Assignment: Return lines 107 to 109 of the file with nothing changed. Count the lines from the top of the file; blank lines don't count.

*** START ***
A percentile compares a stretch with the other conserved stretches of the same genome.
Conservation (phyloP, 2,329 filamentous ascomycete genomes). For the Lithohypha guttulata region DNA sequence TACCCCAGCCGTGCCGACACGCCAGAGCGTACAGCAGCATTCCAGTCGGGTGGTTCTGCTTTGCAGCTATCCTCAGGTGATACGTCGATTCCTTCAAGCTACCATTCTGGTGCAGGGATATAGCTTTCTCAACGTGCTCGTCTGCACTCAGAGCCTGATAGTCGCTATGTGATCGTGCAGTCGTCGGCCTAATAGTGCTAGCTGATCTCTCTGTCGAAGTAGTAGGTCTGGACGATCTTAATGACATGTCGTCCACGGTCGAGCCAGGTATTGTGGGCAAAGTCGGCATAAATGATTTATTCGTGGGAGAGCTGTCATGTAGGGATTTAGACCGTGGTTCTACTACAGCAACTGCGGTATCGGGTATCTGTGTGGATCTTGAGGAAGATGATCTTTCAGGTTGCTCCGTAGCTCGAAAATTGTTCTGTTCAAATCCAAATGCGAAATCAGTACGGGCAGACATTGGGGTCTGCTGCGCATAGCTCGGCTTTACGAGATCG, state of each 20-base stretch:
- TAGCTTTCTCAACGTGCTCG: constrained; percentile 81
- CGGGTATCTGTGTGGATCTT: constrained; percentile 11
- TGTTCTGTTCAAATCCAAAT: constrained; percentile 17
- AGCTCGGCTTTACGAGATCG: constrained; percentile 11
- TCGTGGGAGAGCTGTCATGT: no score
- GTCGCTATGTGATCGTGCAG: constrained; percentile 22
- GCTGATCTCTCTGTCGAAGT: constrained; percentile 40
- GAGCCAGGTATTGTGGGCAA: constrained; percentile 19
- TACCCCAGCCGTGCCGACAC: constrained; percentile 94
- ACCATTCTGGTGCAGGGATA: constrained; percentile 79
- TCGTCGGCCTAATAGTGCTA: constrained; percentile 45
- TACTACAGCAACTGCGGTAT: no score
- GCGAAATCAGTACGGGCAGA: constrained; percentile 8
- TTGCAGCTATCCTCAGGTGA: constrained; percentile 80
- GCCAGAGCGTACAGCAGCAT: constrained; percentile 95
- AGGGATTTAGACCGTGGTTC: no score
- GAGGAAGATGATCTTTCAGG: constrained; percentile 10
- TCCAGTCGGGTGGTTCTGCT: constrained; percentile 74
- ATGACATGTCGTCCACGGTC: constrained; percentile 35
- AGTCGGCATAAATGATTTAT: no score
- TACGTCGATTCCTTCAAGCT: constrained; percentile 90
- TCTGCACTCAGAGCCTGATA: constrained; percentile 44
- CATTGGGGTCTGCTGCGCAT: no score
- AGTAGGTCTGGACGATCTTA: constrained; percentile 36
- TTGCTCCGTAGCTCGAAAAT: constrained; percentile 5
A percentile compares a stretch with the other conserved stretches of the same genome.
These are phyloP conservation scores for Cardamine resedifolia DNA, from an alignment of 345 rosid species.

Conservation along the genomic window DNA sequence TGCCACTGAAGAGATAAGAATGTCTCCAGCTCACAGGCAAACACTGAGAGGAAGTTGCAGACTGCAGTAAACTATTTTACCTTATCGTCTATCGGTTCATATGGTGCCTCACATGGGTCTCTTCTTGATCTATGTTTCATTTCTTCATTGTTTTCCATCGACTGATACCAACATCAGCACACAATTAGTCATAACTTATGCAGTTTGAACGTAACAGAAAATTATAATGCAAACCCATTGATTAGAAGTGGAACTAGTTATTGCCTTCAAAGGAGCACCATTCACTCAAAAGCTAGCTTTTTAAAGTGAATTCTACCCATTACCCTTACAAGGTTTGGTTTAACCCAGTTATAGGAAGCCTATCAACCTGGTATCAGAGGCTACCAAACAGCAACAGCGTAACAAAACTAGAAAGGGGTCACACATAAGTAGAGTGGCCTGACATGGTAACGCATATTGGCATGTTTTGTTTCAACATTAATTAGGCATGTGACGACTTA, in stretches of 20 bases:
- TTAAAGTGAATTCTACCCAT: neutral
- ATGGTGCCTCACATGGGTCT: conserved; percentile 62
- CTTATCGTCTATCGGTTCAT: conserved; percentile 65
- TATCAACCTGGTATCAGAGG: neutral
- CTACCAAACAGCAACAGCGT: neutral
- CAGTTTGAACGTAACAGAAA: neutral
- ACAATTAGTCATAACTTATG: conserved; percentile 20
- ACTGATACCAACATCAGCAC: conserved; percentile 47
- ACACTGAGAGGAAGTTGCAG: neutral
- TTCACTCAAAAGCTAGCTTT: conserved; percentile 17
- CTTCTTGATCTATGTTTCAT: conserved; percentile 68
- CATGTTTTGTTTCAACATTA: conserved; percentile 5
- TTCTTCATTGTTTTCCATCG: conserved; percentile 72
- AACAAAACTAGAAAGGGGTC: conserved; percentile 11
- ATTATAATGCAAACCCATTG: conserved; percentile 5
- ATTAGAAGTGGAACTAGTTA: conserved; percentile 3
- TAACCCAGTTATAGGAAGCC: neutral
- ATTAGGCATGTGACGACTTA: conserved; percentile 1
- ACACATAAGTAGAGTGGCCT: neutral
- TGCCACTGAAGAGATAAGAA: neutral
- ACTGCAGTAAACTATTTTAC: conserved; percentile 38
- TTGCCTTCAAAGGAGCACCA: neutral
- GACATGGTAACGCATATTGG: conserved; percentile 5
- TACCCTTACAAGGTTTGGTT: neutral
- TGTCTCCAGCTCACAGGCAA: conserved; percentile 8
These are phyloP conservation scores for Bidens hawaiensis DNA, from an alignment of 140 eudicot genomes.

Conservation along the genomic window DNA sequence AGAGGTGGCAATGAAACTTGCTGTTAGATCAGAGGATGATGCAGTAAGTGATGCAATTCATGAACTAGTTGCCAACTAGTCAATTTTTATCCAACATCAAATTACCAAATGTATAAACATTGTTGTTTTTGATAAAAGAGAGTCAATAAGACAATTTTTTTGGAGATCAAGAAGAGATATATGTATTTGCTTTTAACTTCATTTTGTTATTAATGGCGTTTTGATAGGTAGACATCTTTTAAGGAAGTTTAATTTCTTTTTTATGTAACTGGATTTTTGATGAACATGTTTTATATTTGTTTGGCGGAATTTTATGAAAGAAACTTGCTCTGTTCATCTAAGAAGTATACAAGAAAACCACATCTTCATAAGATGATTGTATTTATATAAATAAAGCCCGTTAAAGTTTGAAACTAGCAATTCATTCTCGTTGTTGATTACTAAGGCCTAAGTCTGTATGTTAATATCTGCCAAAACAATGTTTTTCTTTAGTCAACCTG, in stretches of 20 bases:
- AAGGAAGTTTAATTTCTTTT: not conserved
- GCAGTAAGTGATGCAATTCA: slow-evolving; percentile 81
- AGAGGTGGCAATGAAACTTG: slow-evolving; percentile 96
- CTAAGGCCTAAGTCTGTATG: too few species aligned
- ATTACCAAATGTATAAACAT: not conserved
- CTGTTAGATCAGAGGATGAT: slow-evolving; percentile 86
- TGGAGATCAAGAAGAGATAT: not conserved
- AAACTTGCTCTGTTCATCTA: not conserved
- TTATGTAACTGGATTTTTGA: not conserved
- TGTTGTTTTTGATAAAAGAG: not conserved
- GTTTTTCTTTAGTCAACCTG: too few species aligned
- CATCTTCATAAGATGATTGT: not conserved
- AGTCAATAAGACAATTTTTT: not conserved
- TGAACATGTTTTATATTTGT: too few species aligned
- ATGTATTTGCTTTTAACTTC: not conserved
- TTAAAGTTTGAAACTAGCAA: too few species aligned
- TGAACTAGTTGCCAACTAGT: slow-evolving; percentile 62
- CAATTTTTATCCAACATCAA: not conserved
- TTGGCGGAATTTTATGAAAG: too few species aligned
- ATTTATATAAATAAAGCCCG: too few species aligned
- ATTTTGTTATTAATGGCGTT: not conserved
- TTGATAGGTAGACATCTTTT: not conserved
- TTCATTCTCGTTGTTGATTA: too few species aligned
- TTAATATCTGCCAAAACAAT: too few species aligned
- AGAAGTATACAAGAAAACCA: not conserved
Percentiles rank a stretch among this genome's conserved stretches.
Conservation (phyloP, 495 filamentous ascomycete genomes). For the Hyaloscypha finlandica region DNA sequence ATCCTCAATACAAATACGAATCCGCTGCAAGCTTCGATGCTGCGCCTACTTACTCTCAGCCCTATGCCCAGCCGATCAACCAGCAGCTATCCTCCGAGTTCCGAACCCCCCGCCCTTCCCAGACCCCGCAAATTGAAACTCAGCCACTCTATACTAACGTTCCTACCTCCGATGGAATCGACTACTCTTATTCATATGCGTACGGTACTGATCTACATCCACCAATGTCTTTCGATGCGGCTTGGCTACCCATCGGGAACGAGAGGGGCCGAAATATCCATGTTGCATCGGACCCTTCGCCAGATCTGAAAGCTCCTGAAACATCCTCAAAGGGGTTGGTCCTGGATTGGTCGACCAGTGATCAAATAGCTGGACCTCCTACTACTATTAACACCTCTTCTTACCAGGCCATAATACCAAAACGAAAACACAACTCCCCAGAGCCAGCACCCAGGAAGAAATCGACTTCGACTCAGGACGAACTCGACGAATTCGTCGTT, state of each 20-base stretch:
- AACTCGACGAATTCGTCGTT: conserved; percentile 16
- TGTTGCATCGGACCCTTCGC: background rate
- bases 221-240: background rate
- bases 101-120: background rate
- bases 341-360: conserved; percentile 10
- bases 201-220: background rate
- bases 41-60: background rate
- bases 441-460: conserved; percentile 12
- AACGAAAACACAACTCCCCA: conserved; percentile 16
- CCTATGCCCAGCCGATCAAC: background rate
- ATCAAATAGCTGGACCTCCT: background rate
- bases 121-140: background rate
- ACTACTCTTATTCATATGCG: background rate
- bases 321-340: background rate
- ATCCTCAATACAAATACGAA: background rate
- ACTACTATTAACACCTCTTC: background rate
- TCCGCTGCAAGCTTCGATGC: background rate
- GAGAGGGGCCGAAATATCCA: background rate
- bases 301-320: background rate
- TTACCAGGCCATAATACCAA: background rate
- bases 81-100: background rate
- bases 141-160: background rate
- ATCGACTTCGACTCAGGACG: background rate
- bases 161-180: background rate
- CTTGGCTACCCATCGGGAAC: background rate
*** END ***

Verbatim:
- ATCGACTTCGACTCAGGACG: background rate
- bases 161-180: background rate
- CTTGGCTACCCATCGGGAAC: background rate